Scientists Want to Ban Glitter & Other Microplastics


Glitter is a staple in most ravers’ festival looks. Unfortunately, due to the microplastics held within the reflective particles, it has also resulted in an increase of environmental damage. Thus, scientists are pushing to ban glitter and other microplastics in their entirety. We actually reported a similar story in 2018, where the Drastic on Plastic movement sought to ban glitter from festivals.

Microplastics are essentially small pieces of plastic, and many of us use products that contain these highly damaging materials. Glittery makeup, cleansers, tea bags and even toothpastes all contribute to the ongoing marine pollution problems. According to the EPA, “It is estimated that approximately 90% of the plastics in the pelagic marine environment are microplastics.”

On a larger scale, the use of these products, yes – including glitter (loose and in makeup), will continue to harm the world’s marine environments. Marine wildlife is mistaking the tiny pieces of plastic for food, which impacts reproduction and growth. Scarily, the small particles are even being discovered in seafood meant for human consumption.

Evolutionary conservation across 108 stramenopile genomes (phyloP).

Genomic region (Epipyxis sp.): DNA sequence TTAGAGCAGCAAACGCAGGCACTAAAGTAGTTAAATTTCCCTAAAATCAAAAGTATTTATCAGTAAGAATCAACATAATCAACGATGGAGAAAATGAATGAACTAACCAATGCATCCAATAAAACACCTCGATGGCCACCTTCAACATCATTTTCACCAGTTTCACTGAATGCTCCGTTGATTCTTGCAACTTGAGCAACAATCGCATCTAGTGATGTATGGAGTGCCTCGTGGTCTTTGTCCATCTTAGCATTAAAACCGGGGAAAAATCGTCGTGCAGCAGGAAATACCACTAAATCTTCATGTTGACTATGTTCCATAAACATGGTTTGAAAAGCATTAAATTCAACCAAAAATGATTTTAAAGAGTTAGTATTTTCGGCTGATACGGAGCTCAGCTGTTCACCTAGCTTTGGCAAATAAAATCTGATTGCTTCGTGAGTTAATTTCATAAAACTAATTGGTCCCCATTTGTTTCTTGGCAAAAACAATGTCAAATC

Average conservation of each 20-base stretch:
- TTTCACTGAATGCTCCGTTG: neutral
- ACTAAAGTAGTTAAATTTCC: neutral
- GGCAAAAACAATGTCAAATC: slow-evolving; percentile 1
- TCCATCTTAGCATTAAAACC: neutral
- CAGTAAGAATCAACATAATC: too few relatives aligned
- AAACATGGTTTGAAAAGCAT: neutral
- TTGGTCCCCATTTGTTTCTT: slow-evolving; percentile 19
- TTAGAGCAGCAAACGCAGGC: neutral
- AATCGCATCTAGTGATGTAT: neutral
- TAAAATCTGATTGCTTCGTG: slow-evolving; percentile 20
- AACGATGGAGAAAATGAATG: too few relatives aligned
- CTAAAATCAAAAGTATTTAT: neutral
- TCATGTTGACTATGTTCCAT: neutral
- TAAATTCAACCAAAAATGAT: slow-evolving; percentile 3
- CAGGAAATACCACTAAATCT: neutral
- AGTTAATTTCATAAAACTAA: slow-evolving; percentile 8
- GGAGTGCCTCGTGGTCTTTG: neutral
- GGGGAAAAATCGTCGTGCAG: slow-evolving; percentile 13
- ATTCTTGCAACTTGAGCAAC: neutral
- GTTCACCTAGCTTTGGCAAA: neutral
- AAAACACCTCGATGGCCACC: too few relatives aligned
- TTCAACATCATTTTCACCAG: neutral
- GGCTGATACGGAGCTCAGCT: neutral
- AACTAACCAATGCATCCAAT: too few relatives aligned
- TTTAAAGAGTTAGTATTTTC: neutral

In addition to scientists attempting to ban microplastics, some other noteworthy efforts have been put into action. Eco-glitter, made from eucalyptus tree extract and aluminum has graced the market.

In addition, companies like Lush who are finding alternatives to one-use plastics. Small actions go a long way! By replacing your standard glitter with its biodegradable alternative, you’ll be helping our planet in more ways than you’d expect.